OPINION

Meryl Swanson's Canberra Matters: Funding for regional roads falls short

Main Road, Heddon Greta
Main Road, Heddon Greta

Regional roads are often underfunded, competing for finite resources across all levels of government.

I have always been at the front of the queue to ask for increased support and funding for our region's road system and will continue to do so up to the next election.

Main Road, Heddon Greta has experienced an extraordinary increase in traffic since the completion of the Hunter Expressway and, along with this increased traffic, has been the impact on the surrounding streets, their residents and the motorists who use them.

Prior to the last election I was able to secure a funding commitment from Federal Labor to build a commuter car park and roundabout just off the Hunter Expressway at Heddon Greta.

Because this infrastructure was not part of the original plan when the expressway was built, it has created traffic issues at the far end of Main Road, Heddon Greta near the service station.

Following the election, I called on the Liberal Government to match the funding and support this infrastructure, but the request fell on deaf ears.

The Hunter Expressway has been an amazing piece of infrastructure that has opened up the economies of the towns and cities it services, cutting travelling times for many who work north and south of Heddon Greta.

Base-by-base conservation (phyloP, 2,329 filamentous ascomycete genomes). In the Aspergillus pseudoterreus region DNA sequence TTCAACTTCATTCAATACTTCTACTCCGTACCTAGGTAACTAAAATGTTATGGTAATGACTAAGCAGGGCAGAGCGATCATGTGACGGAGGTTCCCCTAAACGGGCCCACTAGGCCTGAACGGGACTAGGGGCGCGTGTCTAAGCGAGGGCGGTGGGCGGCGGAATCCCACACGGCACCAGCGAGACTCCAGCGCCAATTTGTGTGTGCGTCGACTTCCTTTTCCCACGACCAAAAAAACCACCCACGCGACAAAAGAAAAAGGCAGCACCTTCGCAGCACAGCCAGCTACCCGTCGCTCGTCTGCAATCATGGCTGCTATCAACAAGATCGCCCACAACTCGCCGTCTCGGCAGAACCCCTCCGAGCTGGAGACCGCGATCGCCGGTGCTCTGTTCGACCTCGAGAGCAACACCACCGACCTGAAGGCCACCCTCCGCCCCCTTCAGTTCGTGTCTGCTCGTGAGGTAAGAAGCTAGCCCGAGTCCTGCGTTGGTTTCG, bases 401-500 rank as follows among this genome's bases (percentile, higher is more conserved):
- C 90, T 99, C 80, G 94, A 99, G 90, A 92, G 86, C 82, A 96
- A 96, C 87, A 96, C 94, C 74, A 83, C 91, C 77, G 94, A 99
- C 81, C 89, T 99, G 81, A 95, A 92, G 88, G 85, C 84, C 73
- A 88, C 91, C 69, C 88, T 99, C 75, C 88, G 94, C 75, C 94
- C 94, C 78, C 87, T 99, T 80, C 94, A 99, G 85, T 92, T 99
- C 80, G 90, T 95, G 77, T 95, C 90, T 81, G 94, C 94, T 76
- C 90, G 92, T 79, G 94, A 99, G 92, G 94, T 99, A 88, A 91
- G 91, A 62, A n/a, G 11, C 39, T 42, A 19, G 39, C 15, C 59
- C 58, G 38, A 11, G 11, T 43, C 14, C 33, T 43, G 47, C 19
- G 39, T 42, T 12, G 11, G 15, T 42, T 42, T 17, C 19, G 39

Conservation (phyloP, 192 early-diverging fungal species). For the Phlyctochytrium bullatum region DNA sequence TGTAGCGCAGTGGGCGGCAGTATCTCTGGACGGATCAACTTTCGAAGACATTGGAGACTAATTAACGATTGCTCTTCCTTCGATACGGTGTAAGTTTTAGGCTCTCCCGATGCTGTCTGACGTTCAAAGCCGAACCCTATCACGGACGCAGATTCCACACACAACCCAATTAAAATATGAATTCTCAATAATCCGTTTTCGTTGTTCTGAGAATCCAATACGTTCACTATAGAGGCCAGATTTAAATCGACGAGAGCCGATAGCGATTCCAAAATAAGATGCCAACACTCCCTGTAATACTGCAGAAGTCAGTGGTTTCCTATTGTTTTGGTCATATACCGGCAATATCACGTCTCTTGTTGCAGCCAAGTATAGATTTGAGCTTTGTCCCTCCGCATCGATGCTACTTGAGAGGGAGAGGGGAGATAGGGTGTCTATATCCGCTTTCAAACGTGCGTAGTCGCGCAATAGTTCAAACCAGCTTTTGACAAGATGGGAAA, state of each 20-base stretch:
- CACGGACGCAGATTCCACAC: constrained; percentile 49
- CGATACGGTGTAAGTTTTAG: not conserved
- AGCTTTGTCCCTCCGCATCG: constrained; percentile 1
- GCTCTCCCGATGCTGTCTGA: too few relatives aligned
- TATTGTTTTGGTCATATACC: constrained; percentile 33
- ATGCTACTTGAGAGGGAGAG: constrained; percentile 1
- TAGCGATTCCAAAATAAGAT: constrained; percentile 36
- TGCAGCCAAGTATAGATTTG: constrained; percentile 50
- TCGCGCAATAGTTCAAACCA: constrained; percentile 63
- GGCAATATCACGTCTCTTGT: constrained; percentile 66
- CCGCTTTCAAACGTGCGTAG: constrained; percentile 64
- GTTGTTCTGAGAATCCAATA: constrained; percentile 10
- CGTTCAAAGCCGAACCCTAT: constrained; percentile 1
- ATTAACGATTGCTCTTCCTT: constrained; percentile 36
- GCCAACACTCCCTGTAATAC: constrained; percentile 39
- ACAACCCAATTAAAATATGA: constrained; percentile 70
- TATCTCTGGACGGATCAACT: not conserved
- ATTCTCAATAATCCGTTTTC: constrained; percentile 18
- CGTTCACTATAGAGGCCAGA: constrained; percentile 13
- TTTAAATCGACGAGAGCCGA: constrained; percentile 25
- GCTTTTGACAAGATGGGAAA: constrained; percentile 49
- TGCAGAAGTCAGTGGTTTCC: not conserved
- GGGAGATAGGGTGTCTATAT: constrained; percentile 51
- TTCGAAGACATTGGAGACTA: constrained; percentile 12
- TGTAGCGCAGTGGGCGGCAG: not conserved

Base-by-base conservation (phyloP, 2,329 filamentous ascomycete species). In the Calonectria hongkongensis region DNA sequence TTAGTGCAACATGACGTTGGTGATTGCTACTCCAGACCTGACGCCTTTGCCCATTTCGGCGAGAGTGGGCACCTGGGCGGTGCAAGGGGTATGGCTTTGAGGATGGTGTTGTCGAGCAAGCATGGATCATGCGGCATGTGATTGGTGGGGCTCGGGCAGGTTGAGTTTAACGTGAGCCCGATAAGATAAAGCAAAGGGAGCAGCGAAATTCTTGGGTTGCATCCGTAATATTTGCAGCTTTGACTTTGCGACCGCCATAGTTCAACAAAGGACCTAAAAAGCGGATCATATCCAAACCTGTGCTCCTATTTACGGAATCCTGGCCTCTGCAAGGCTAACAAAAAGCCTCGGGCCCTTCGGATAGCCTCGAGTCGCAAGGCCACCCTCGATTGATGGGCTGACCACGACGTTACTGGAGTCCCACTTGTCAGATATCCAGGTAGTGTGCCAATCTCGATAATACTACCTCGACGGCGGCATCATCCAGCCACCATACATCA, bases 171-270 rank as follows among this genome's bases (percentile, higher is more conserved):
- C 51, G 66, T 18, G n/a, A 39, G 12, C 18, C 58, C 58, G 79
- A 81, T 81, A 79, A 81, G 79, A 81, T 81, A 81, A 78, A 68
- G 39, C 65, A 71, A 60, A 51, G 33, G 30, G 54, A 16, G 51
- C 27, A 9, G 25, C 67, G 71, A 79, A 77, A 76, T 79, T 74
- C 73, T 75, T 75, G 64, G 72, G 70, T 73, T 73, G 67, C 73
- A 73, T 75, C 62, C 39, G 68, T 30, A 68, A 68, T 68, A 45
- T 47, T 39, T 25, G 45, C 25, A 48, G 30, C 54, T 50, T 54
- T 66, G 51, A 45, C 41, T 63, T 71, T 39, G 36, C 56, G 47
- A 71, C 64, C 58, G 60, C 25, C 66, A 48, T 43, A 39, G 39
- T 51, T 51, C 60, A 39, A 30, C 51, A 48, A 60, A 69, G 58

Unfortunately, there were shortfalls in the planning that has contributed to increased traffic from Heddon Greta right through to Maitland.

The Hunter Expressway was funded by the Federal Government but feeder roads, like Main Road, Heddon Greta are the responsibility of the NSW and/or local governments.

I will continue to work with my colleagues in state and local government to advocate for more funding to support the infrastructure needed along Main Road, Heddon Greta.

Infrastructure Australia recently released its 2021 priority list and raised the poor quality of parts of Australia's regional road network and stated that 55 percent of road fatalities in Australia occurred in regional areas. This is on average four times greater than for major cities.

Infrastructure improvements can play an important role in mitigating the consequences of road accidents but to do this there needs to be adequate funding.

Infrastructure Australia also found that COVID has changed the way people are moving with people migrating to the regions permanently. This also supports the need for more regional funding for our roads.

Alongside Clayton Barr and Cessnock City Council, I will continue to advocate for more resources for our regions and for the necessary infrastructure improvements along Main Road, Heddon Greta.